A contemporary of the famous landscape designer `Capability' Brown, Richard Woods has never received the recognition he deserves: in contrast to Brown, he emphasised the pleasure ground and kitchen garden, with a more pronounced use of flowers than was general among the landscape improvers of his time. He liked variety and incident in his plans and, where he was employed on a larger scale, the encroachment of the pleasure ground into the park created the Woodsian "pleasure park".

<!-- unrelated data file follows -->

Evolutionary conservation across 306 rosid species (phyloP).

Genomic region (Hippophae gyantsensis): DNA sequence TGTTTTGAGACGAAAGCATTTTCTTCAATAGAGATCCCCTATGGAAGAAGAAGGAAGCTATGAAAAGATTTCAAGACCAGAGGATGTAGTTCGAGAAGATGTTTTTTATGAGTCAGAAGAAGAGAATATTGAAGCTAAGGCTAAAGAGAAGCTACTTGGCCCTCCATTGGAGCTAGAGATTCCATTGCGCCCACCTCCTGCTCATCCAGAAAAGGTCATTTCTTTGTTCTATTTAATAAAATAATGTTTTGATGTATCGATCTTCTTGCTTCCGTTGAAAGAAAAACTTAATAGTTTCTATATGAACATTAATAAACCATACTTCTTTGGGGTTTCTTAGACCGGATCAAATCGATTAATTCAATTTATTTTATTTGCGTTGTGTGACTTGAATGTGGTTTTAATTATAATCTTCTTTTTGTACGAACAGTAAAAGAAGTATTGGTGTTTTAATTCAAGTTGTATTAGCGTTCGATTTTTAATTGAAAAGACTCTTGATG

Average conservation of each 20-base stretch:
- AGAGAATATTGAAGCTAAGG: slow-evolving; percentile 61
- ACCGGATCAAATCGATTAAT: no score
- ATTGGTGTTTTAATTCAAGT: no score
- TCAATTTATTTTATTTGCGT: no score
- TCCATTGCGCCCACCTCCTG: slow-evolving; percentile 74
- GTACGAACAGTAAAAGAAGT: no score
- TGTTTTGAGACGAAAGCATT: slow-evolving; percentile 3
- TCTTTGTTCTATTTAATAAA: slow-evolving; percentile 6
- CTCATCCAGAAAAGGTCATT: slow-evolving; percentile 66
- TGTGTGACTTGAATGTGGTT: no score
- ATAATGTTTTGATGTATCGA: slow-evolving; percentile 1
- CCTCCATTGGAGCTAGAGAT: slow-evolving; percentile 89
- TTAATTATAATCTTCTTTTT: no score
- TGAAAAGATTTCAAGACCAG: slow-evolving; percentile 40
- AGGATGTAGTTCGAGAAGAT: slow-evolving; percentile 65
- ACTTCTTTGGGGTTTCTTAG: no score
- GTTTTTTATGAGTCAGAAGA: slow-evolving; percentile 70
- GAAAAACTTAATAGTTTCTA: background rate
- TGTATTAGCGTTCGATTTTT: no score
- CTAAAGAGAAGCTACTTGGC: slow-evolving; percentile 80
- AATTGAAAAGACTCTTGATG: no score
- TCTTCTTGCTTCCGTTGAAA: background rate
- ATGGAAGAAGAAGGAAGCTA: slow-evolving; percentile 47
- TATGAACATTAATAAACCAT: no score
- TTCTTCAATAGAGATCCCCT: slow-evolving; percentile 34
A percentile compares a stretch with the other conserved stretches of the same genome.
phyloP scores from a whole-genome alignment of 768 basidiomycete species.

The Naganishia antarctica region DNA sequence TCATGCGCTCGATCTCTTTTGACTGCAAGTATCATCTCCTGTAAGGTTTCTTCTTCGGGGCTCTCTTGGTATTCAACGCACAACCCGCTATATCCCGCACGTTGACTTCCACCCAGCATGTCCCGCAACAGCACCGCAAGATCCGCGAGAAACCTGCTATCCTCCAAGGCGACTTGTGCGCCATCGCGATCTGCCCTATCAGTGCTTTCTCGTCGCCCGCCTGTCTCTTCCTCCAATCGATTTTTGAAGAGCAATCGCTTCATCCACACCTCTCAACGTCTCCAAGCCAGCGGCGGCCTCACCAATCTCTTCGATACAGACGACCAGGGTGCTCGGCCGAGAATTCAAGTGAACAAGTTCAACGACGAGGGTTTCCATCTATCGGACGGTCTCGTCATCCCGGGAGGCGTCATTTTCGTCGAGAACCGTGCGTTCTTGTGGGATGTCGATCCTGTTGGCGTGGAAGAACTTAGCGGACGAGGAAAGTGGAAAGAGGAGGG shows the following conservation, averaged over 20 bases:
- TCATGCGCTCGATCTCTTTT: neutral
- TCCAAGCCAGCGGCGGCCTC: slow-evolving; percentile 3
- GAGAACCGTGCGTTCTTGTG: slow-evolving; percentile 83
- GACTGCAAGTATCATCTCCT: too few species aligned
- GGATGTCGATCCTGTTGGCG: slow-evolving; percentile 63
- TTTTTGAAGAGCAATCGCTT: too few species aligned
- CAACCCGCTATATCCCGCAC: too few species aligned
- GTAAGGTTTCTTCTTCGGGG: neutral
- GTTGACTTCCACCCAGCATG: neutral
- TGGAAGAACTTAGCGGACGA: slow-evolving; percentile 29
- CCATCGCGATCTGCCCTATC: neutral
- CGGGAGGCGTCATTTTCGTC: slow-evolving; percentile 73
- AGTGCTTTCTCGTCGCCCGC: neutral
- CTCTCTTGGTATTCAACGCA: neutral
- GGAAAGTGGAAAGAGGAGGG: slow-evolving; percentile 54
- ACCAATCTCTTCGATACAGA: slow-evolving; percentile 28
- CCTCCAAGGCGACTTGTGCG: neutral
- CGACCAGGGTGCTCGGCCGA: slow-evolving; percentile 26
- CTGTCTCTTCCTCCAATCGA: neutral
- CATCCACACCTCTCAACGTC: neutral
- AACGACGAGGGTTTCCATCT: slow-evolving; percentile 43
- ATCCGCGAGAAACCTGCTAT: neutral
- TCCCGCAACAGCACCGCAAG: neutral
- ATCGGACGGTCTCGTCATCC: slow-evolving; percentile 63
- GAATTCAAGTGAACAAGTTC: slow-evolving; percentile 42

In this important work of detection and biography, Fiona Cowell analyses his designs, and explores his activities as a plantsman, a determined amateur architect and a farmer. In particular, she shows the difficulties he found as a Catholic living in penal times, examining the difficulties encountered by both Woods and his Catholic patrons, and placing the man and his work in their wider social and economic context. Unjustly neglected in the past, he is here given his rightful place among the creators of the English landscape style.